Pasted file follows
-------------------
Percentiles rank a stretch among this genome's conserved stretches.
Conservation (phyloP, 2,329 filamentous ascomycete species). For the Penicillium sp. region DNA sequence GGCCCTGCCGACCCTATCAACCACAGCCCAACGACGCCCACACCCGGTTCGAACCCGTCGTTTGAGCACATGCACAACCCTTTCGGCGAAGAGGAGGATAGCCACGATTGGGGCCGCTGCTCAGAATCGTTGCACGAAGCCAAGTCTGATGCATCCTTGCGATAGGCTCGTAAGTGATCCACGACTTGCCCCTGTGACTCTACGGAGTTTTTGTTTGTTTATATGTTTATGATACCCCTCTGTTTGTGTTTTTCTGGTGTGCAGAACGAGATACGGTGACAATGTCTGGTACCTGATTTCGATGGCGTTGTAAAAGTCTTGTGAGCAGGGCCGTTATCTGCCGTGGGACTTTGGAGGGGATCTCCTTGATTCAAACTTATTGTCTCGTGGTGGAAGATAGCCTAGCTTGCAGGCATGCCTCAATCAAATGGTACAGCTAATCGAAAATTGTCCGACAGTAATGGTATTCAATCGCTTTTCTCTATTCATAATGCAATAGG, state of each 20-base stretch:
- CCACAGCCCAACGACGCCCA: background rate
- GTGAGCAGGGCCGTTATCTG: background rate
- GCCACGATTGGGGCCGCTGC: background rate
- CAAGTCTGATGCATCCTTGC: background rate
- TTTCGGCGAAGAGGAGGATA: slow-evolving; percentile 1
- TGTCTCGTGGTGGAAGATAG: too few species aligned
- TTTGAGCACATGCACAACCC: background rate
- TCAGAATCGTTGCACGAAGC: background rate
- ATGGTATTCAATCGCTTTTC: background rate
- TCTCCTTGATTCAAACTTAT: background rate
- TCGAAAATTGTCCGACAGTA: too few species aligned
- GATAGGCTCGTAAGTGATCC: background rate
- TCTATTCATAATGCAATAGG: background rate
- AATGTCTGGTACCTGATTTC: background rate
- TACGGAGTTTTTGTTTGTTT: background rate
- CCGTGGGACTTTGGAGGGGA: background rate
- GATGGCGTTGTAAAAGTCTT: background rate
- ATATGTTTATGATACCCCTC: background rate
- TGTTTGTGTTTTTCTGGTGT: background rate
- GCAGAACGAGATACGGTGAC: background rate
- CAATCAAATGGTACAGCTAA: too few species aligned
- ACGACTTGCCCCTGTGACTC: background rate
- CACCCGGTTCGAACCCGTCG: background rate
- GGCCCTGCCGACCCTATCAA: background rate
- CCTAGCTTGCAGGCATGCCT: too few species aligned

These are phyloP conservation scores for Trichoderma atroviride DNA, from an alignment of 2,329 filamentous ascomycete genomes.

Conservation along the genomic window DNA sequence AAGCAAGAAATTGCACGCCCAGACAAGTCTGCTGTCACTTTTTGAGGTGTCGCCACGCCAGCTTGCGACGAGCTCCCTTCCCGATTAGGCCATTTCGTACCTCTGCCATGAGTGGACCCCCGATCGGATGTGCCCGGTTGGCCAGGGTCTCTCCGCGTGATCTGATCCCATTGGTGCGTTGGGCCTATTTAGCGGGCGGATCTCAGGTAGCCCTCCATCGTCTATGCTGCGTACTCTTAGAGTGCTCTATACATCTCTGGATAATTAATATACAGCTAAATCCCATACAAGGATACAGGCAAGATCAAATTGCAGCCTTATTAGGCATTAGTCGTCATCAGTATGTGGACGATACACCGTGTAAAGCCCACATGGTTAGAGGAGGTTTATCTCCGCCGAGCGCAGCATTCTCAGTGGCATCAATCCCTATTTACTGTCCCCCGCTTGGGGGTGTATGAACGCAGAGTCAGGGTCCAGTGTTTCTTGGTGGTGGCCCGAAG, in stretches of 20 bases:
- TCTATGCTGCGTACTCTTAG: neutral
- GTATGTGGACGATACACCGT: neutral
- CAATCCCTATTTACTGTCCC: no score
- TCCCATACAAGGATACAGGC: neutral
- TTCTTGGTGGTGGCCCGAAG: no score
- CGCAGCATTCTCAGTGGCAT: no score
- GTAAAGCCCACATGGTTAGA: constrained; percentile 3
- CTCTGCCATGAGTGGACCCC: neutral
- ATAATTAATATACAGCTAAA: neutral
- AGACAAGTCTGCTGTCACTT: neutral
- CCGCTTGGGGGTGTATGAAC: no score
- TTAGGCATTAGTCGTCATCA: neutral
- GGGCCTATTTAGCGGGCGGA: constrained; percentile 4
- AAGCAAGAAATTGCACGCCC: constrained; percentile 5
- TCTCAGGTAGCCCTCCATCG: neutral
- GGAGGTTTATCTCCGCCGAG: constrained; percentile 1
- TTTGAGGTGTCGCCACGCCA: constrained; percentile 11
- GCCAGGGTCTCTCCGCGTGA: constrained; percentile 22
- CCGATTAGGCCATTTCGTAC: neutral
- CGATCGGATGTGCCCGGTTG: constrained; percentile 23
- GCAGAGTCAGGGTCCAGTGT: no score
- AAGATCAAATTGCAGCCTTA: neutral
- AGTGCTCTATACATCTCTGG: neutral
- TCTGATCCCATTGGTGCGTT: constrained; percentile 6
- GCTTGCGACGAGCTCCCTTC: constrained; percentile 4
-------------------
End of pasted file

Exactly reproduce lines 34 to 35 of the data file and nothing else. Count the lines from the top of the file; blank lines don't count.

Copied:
- TTCTTGGTGGTGGCCCGAAG: no score
- CGCAGCATTCTCAGTGGCAT: no score